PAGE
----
During the 19th and the 20th century a lot of Hungarian people emigrated to the United States, and one of the final destinations was Ohio. In 1900 there were about 17,000 Hungarians in Ohio. By 1920 their number grew to 73,181. Although they arrived before the First World War, there were still two large waves of Hungarian immigration: after the Second World War and after the Hungarian Revolution of 1956. In more recent decades, the Hungarian communities started melting and moving to other places in Ohio, but their presence is still significant.
Most of the Hungarian immigrants settled down on the coastline of Lake Erie and in Cleveland, particularly along Buckeye Road,a neighborhood once nicknamed Little Hungary, which at one time boasted the largest population of Hungarians outside Budapest. At the end of the 19th century there already were six Hungarian communities in Cleveland which organized their own churches. In 1900 precisely 9,558 Hungarian lived in Cleveland, which meant the 8% of the non-aboriginal population of the city. By 1920 their number grew to 43,134 (18% of the non-aboriginal population). Theodor Kuntz, who arrived in 1873, founded a factory where 2,500 Hungarians worked. Soon he became one of the wealthiest men in Cleveland. In 1890 he raised a Hungaria Hall on Clark Avenue. The building is still standing as of 2010.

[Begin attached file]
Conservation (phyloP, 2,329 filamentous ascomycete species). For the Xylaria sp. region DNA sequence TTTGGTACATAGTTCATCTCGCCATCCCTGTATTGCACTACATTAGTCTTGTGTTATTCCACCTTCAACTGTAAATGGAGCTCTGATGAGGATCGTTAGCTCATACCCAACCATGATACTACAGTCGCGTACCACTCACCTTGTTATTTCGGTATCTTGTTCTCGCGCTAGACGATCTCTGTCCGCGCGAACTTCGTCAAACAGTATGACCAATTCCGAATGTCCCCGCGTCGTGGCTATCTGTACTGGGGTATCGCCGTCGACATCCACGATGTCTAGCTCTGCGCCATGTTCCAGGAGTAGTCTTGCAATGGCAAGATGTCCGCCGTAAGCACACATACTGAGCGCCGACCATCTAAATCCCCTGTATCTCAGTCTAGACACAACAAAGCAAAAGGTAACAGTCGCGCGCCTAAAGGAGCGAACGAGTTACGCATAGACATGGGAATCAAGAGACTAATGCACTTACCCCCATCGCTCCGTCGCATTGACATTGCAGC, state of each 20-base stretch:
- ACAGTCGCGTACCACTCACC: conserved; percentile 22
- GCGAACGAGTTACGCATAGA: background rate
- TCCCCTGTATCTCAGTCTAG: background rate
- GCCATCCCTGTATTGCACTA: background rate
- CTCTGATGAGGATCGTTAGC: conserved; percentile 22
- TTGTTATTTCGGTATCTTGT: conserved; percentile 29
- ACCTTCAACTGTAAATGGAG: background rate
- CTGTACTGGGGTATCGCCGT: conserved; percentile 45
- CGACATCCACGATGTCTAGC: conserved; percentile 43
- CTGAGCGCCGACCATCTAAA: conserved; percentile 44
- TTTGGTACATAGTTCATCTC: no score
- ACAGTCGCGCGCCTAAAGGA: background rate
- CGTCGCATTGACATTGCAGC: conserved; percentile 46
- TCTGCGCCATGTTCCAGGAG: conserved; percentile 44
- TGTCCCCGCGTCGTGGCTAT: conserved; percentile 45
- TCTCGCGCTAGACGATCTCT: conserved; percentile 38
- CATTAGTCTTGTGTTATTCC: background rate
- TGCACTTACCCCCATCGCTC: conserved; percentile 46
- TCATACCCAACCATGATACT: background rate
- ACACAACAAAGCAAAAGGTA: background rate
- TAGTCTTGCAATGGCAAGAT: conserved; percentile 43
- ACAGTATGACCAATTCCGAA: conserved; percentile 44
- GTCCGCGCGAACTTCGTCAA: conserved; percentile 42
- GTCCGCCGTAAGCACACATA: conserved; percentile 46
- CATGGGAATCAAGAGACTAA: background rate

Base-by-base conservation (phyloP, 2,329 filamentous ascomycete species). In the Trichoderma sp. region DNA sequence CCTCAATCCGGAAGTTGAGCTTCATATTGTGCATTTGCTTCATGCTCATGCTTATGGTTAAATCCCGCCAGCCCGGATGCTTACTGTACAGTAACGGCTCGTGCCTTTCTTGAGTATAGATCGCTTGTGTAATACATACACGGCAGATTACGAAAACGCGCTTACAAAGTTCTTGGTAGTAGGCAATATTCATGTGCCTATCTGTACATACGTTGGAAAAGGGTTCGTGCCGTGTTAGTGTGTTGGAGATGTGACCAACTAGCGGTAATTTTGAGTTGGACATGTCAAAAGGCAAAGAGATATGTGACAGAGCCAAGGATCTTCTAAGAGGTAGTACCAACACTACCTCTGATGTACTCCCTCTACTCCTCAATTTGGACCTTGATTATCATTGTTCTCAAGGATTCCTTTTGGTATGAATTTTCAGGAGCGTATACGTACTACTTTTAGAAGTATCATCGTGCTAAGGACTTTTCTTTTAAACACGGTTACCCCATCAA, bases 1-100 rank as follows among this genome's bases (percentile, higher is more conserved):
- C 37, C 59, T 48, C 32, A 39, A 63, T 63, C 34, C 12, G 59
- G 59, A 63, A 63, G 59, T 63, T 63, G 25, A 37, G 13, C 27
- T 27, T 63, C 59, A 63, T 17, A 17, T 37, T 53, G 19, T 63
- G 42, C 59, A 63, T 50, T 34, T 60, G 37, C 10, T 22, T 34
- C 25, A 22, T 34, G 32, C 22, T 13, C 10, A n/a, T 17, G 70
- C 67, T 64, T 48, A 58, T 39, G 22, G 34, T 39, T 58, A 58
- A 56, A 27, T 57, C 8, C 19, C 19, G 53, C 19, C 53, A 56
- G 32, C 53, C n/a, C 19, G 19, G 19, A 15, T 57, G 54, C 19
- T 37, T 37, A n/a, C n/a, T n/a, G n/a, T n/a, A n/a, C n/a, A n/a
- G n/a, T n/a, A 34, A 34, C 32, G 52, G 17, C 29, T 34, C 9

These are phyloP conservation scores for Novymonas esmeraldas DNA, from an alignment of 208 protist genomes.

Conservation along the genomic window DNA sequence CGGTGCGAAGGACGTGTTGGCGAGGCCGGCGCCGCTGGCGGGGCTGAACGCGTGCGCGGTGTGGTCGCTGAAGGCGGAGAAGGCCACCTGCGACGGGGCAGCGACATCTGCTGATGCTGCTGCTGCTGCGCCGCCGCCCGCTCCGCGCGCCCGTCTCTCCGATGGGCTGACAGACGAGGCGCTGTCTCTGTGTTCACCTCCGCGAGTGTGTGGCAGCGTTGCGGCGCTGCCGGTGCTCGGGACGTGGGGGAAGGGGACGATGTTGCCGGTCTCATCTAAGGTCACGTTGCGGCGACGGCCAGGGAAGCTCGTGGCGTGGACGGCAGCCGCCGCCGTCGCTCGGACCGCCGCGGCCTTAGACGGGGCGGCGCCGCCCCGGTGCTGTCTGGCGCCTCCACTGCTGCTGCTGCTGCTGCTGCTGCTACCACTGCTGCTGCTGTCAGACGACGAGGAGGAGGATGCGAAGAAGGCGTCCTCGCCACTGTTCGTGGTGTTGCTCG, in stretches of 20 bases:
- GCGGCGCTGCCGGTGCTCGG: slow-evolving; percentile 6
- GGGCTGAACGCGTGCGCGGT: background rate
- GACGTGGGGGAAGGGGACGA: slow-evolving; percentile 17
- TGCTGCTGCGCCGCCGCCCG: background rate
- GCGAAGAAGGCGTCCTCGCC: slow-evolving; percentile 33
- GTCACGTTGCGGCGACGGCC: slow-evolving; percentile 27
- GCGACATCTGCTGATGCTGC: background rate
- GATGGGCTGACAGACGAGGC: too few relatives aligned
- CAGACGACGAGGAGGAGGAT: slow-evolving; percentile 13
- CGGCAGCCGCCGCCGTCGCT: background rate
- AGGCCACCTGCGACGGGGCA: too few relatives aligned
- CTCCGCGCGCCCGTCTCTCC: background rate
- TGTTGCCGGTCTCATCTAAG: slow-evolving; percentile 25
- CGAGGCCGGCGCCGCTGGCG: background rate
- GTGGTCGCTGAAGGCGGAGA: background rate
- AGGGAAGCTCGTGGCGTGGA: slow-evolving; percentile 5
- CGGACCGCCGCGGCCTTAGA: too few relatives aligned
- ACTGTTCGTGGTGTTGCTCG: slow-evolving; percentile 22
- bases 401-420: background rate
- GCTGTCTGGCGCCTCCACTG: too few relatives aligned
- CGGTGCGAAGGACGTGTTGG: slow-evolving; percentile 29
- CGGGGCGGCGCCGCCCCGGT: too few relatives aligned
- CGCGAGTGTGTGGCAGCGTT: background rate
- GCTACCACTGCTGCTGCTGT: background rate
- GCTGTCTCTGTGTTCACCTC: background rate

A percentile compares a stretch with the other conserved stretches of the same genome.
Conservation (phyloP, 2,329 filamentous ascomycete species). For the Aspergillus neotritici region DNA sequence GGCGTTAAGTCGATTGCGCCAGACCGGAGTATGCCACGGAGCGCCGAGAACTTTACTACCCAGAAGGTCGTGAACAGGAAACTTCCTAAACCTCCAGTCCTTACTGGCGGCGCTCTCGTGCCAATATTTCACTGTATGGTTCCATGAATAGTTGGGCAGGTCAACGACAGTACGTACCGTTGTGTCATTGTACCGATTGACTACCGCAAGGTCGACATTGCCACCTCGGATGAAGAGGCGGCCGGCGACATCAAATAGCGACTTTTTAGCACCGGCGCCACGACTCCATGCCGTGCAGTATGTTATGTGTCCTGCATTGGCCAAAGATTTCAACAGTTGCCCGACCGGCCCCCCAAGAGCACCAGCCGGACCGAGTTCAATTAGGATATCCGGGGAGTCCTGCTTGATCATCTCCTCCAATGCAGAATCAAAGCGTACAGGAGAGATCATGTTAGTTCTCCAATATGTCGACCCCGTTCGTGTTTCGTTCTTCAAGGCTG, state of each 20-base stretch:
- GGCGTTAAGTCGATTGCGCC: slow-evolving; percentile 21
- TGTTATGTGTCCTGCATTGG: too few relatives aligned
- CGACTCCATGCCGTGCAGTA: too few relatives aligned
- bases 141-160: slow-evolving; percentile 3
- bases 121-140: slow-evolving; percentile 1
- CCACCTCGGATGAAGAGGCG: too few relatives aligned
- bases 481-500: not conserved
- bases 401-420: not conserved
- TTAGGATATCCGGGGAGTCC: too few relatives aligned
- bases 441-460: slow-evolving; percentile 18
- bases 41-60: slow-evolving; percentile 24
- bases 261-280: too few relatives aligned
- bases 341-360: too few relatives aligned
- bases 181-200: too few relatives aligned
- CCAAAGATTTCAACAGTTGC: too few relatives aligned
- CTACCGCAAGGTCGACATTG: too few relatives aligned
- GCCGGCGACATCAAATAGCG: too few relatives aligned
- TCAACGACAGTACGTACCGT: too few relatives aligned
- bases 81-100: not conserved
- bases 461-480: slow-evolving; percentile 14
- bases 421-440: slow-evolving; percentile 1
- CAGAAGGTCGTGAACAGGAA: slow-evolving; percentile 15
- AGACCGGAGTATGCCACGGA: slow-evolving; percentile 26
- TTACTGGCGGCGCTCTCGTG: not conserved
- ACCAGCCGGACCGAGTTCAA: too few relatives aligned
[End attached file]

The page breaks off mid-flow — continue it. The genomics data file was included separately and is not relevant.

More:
In 1920 there were more than 300 Hungarian-owned factories and 81 associations in Cleveland. Between 1947 and 1953, 6,000 Hungarians settled in the city; the earlier Hungarians immigrants helped them to assimilate. In the 1980s there were 113,000 Hungarians in Cleveland, but by 1990 the number fell to 61,681. At that time 924 Hungarian organizations were present in Cleveland.